Tunnelling magnetic resonances: dynamic nuclear polarisation and the diffusion of methyl group tunnelling energy.

School of Physics & Astronomy, University of Nottingham, University Park, Nottingham NG7 2RD, UK.
Journal of Magnetic Resonance (Impact Factor: 2.3). 05/2009; 199(1):10-7. DOI:10.1016/j.jmr.2009.03.013
Source: PubMed

ABSTRACT The dynamic nuclear polarisation (DNP) of (1)H spins arising from methyl tunnelling magnetic resonances has been investigated in copper-doped zinc acetate dihydrate using field-cycling NMR spectroscopy at 4.2K. The tunnel resonances appear in the field range 20-50 mT and trace out the envelope of the electron spin resonance spectrum of the Cu(2+) ion impurities. By investigating the DNP line shapes as a function of time, the cooling of the methyl tunnel reservoir has been probed. The role of spectral diffusion of tunnelling energy in determining the DNP line shapes has been investigated through experiments and numerical simulations based on a theoretical model that describes the time evolution of the (1)H polarisation and the tunnelling temperature. The model is discussed in detail in comparison with the experiments. All effects have been studied as a function of Cu(2+) ion concentration.

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    ABSTRACT: Using low temperature dynamic nuclear polarisation (DNP) in conjunction with dissolution makes it possible to generate highly polarised nuclear spin systems for liquid state applications of nuclear magnetic resonance spectroscopy. However, in its current implementation, which requires the transfer of the solute between two different magnets, the hyperpolarisation strategy is limited to spin systems with relatively long longitudinal relaxation time constants. Here we describe the design and construction of a dedicated spectrometer for DNP applications that is based on a magnet with two isocentres. DNP enhancement is carried out in the upper compartment of this magnet in a low temperature environment at 3.35 T, while a 9.4 T isocentre in the lower compartment is used for high resolution NMR spectroscopy. The close proximity (85 cm) of the two isocentres makes it possible to transfer the sample in the solid state with very little loss of spin polarisation. In first performance tests this novel experimental set-up proved to be superior to the strategy involving two separate magnets.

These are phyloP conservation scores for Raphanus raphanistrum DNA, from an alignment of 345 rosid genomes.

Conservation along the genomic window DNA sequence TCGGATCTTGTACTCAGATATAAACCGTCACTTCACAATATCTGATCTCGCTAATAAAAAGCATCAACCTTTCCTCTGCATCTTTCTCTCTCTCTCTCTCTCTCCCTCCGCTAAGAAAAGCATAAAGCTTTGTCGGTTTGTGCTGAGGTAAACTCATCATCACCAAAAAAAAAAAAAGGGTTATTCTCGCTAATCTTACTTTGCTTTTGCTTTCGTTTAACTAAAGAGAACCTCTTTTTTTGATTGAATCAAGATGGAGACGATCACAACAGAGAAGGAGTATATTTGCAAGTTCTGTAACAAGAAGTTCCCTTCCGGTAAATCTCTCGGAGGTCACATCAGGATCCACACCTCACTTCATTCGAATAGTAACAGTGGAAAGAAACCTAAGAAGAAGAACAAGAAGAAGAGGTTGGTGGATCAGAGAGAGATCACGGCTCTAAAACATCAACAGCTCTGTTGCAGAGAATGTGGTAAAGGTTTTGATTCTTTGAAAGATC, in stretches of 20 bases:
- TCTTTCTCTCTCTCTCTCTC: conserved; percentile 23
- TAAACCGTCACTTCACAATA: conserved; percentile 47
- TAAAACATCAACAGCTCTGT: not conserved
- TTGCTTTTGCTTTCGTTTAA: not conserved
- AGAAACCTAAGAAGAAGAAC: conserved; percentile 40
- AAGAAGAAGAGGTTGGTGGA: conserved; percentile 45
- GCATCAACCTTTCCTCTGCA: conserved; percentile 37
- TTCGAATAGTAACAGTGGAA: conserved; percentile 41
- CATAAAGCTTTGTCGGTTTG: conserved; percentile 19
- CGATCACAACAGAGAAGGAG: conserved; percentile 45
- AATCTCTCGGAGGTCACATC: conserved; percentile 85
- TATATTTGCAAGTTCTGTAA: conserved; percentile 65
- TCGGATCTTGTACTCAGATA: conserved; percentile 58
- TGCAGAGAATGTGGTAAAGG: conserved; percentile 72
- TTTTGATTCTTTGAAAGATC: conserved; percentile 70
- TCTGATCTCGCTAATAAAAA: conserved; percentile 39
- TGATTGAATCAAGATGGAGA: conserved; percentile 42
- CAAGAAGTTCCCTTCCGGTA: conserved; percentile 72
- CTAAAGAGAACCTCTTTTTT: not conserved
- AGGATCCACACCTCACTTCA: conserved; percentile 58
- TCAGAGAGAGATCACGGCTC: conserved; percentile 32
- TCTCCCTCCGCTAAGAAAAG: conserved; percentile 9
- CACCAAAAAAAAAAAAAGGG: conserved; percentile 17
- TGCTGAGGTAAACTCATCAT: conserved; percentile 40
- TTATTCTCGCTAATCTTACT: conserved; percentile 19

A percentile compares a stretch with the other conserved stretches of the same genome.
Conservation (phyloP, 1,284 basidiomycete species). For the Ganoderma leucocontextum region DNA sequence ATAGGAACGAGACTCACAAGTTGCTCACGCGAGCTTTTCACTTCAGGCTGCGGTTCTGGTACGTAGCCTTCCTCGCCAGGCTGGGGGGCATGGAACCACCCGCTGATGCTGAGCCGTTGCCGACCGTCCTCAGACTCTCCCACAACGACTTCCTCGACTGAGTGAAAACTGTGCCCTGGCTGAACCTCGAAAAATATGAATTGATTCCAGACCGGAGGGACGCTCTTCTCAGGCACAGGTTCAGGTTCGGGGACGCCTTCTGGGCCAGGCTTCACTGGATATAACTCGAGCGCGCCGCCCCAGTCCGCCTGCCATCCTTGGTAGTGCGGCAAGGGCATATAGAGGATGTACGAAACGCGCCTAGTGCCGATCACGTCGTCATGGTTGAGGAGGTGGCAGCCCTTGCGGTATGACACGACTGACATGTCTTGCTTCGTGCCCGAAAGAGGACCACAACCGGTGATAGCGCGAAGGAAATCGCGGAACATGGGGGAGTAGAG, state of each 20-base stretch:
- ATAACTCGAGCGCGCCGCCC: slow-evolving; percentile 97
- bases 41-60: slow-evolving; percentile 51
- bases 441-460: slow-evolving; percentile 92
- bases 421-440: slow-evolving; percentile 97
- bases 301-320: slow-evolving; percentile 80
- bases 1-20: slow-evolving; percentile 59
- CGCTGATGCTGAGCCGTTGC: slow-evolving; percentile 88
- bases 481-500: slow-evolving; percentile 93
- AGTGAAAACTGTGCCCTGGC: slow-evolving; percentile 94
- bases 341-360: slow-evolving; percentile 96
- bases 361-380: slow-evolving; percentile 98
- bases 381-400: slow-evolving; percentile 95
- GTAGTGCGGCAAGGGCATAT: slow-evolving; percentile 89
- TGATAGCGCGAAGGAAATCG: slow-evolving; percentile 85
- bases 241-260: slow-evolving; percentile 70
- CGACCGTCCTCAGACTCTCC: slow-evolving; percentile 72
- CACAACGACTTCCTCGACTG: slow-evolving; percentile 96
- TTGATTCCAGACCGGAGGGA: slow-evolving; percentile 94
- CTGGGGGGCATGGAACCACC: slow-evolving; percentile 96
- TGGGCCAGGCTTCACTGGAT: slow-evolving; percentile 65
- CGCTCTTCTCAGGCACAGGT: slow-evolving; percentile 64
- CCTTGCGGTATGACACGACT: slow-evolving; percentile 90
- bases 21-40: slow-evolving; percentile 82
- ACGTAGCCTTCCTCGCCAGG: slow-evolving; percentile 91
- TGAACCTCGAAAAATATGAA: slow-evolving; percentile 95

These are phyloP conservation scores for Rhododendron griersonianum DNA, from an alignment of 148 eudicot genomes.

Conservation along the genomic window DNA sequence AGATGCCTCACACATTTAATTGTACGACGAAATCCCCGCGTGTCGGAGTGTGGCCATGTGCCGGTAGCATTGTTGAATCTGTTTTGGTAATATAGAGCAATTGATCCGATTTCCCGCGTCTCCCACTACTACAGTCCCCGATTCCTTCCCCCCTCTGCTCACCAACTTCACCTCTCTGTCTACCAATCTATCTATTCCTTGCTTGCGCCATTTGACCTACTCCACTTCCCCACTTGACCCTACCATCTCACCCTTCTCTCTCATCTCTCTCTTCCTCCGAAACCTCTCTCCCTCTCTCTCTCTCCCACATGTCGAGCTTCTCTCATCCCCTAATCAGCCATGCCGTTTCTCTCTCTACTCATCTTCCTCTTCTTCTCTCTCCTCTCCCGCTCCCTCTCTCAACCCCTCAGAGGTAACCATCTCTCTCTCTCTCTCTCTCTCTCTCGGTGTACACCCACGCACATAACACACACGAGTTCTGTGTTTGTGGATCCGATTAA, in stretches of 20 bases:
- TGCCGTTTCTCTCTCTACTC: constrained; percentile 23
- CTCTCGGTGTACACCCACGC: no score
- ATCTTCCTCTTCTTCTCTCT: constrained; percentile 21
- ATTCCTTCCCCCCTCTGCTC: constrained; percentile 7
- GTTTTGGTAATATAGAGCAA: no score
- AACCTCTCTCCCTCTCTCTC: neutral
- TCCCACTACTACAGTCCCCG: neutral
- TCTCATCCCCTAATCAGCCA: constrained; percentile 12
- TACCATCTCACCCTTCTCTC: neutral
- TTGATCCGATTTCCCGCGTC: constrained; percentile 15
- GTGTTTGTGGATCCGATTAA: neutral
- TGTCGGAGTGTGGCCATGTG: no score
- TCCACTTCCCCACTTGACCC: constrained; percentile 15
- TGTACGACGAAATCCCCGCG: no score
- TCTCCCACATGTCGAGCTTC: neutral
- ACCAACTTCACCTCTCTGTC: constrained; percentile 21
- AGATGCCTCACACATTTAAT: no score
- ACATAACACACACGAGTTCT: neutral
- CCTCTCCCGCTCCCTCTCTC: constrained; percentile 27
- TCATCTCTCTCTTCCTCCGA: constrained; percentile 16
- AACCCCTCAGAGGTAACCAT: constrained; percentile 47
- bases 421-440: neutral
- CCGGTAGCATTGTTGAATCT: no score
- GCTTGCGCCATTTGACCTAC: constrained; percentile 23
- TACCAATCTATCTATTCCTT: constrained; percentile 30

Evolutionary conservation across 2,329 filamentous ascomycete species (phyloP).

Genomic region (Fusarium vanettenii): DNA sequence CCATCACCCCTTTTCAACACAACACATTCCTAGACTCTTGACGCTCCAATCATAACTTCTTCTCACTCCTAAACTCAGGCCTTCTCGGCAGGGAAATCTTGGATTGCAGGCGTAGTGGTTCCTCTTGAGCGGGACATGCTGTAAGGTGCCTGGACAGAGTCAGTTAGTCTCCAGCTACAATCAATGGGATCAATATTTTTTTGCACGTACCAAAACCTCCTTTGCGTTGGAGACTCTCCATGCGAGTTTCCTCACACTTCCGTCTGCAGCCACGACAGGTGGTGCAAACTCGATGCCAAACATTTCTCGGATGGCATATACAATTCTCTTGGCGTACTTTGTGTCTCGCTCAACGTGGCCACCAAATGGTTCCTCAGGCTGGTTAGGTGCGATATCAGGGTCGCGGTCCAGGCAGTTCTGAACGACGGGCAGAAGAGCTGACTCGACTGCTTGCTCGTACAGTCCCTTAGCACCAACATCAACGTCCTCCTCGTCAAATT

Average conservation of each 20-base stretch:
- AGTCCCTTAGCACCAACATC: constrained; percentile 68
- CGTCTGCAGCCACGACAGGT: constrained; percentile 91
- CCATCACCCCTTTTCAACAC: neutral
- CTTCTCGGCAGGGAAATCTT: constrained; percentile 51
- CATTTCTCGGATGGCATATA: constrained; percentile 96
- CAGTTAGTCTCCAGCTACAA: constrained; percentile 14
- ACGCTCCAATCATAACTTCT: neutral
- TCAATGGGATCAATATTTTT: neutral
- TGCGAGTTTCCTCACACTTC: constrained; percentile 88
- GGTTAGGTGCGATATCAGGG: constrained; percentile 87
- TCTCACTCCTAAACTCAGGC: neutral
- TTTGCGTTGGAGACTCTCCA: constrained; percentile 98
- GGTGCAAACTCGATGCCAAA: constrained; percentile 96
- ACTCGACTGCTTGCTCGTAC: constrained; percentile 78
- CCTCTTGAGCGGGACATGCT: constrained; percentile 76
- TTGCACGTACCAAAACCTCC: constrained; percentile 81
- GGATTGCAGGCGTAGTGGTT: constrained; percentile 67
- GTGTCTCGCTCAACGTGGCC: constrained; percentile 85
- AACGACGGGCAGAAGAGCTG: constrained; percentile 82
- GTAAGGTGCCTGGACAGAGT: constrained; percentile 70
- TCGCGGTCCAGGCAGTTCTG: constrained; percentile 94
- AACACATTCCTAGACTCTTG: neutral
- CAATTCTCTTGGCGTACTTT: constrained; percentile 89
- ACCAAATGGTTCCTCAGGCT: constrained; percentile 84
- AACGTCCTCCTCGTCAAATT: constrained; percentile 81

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A J Horsewill